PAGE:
Sport at De La Salle College

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- Sport at De La Salle College

A report of a one-sided inter-house football match

This article is based on material produced for the Jersey Archive ‘What’s your Story?’ series.

In the 1891 census, a chemist named Jean Ereaut lived on Wellington Road in a house named The Beeches. Today this building and grounds are known as De La Salle College.

On 3 November 1900 he sold the property to Kate Eveline Bell’s teenaged children, who were represented by a tuteur due to their young age. Mrs Bell bought the property from her children in 1902.

De La Salle brothers

After a 20-year absence the Institute of the Brothers of Christian Schools returned to Jersey in 1917.

This Roman Catholic order, also known as the De La Salle Brothers, prioritised education as a key part of their ministry.

Their aim was to find a new site at which they could provide a Christian education to boys in Jersey, and in September representatives of what would become De La Salle College purchased The Beeches, which included Beeches Cottage in the grounds, from Kate Bell.

House points

By 1932, De La Salle College’s House system was well established. Jersey Archive holds records for Peary House in particular. These books detail elections of the head of house, and illustrate how students competed for house points over the course of the academic year.

During the Spring term of 1932, K Nicolle amassed 43 points for Peary house for classwork, and F Jackson and R Lobb were awarded points for passing Chamber of Commerce Examinations in subjects such as French, Commercial Geography and English.

Points were also subject to inter-house fixtures on the sports fields. Following a football match between Peary and Scott houses in 1932, the Peary house book provides details of the final score, as well as revealing the particular motivation for their performance in this match, which they won 15-0.

“The match last term between the same teams resulted in a narrow victory for Peary 2-1,” the Peary house book explains. “This term we wished to avenge the 'narrow squeak' of last term and certainly succeeded."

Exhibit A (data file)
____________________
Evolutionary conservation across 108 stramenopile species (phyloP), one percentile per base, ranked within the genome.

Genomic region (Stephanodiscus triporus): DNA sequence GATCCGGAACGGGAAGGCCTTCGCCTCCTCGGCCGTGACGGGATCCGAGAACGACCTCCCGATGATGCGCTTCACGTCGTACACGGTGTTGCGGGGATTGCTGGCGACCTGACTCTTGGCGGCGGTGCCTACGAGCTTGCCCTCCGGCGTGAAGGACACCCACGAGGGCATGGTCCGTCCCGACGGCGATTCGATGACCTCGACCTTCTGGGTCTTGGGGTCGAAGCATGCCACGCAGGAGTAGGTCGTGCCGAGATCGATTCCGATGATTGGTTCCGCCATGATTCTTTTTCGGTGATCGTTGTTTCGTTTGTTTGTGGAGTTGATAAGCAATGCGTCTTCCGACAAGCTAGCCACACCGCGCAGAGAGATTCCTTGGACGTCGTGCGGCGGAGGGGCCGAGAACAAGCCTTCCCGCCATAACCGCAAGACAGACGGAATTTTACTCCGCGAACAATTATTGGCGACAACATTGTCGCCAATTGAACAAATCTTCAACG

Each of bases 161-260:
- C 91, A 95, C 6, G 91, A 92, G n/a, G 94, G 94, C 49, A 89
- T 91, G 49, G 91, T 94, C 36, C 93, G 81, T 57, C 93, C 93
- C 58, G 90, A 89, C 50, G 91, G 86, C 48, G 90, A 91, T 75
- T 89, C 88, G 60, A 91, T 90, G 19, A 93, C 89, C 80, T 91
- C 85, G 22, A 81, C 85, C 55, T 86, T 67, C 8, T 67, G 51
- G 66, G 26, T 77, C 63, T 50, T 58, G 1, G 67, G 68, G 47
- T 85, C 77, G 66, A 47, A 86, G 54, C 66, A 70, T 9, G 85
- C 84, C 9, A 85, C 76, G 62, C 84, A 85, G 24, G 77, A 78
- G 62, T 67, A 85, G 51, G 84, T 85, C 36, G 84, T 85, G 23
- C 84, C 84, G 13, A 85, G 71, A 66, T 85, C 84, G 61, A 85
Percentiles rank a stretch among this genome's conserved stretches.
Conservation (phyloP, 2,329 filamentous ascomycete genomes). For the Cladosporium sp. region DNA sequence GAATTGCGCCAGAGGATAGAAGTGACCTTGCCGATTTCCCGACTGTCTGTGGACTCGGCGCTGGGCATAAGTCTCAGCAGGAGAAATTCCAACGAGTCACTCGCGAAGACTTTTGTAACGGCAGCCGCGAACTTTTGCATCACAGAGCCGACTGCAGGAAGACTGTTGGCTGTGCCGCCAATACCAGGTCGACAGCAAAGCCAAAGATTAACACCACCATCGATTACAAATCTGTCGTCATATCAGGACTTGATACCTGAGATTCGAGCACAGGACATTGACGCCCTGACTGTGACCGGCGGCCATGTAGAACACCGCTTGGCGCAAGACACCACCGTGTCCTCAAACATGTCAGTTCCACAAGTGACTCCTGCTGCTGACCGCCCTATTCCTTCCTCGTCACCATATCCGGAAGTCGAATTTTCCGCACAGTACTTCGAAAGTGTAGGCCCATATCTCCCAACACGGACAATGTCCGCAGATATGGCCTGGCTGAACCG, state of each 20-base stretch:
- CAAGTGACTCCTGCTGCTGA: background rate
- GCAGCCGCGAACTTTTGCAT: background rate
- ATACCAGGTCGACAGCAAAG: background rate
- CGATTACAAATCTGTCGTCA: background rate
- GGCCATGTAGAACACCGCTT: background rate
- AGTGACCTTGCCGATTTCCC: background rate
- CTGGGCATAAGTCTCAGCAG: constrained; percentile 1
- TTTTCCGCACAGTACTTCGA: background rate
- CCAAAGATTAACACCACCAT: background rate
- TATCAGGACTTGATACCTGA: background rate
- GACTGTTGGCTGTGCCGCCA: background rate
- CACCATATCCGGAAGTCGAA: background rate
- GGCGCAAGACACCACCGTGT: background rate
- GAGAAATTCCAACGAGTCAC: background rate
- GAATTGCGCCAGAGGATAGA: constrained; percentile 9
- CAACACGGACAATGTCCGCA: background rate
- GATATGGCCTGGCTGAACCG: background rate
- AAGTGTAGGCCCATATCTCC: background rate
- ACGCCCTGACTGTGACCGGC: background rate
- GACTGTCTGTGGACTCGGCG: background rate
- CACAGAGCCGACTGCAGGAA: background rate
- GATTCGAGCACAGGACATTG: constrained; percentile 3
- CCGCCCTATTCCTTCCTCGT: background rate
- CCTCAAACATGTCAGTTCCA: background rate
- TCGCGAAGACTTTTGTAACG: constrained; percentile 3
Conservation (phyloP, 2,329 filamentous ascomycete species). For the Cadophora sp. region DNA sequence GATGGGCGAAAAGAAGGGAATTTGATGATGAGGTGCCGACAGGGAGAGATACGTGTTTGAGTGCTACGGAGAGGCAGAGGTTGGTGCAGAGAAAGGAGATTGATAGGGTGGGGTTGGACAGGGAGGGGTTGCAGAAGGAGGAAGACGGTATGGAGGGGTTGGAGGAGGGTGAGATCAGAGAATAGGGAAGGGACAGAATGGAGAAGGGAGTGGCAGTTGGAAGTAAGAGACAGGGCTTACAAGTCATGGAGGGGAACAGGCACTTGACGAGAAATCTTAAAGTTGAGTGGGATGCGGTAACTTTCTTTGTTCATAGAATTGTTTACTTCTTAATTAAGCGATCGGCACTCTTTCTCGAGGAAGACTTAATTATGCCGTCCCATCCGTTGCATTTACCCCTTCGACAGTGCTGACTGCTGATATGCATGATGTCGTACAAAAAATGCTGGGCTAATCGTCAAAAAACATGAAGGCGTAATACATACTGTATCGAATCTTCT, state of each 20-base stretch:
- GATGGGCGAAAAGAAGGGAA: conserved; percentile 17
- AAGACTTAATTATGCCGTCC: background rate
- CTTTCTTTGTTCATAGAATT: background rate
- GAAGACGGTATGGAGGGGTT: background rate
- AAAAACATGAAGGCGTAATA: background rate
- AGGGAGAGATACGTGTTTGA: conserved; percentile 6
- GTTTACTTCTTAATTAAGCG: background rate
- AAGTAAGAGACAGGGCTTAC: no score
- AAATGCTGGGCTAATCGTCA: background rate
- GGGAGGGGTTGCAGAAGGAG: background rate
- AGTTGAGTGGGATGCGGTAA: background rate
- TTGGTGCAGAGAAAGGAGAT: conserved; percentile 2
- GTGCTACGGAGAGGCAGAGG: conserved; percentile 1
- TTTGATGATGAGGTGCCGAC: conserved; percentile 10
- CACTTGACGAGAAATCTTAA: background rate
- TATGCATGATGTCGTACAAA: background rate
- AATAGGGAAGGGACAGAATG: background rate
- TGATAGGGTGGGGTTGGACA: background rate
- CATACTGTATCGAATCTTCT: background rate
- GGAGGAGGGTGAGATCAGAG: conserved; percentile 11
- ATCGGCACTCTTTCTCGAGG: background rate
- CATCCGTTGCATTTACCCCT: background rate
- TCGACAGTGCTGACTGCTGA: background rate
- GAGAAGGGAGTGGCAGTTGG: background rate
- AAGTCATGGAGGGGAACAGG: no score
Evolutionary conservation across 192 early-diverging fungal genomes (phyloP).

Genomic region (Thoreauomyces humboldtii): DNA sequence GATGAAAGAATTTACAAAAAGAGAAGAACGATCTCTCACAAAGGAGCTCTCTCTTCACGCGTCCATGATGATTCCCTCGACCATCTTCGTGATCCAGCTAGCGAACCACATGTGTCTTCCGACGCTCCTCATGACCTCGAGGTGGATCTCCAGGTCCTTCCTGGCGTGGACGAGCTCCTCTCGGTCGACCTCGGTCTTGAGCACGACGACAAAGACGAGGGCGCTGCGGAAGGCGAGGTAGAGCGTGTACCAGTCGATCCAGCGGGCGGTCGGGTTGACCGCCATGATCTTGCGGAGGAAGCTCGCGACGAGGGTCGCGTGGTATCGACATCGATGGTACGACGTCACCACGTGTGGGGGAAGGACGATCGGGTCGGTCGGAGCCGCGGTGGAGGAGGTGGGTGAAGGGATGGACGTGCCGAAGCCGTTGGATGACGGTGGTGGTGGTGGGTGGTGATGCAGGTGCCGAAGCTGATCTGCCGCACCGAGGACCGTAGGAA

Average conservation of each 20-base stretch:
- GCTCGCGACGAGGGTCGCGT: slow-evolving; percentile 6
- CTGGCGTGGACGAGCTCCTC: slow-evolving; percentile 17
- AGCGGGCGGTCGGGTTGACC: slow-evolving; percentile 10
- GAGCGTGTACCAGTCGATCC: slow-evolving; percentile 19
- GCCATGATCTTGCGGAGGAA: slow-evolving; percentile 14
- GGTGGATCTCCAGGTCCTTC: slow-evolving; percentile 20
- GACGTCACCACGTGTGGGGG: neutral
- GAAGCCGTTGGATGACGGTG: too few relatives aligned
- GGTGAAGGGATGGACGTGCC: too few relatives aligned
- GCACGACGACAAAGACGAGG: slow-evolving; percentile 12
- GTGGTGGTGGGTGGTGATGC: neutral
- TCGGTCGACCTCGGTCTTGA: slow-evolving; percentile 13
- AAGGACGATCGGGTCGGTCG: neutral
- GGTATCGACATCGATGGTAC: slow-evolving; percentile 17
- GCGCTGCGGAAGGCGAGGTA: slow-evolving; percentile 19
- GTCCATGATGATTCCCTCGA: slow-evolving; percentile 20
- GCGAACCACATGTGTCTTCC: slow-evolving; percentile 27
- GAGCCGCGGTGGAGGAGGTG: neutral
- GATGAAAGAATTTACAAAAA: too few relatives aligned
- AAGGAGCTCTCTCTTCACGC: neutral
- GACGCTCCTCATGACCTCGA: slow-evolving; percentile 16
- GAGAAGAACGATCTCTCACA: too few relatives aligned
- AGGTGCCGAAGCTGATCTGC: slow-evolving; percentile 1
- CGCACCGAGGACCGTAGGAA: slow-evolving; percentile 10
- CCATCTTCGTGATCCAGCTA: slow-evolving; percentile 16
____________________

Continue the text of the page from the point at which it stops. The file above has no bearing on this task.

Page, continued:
A breakdown of points gained by members of Peary house during the Summer Term of 1942 shows the breadth of activities offered at De La Salle College by this time.

Combined with existing marks for class work and cricket are marks for tennis and drill. These marks, when added to points awarded on Sports Day, left Peary House with a total of 1,159 points for the summer term and 1st place overall amongst the De La Salle houses.

1943-44 football XI

German Occupation

1942 was of course a time when Jersey was occupied by German forces. Despite the difficulties facing the Island, sports tournaments continued and De La Salle’s first team were able to sit for an official portrait to mark their 1943-1944 Season.

This team, accompanied by their coach Mr Aubin and Headmaster Brother Edward, are noted on the reverse of the portrait for their victory against St. Paul’s that season.

By the next season the deterioration in food supplies to the Island had become more severe as a result of the Allied advance through France to Germany. It was recorded that there would be “no football for juniors” as the players were “considered not well fed enough.”

This comment is echoed in the football report on Peary House for Easter Term 1945.

In this report, it is stated that Brother Edward, who had led the school as headmaster since 1917, made his decision to cancel all football due to the reduction and subsequent “complete absence” of the bread rations.

For the students of De La Salle College, the reduction in rations available resulted in a dual consequence of hunger, as well as the cessation of their ability to take part in sports events and represent their houses and their school.

Through the Peary house books, it is possible to appreciate how this additional consequence of the reduction in food supplies to the Island would have disappointed a student body who appeared to thrive on sporting competition.

Suspending the football season would have also removed the ability for their sport to provide a distraction for students from the hardships they encountered in the last months of the Occupation.

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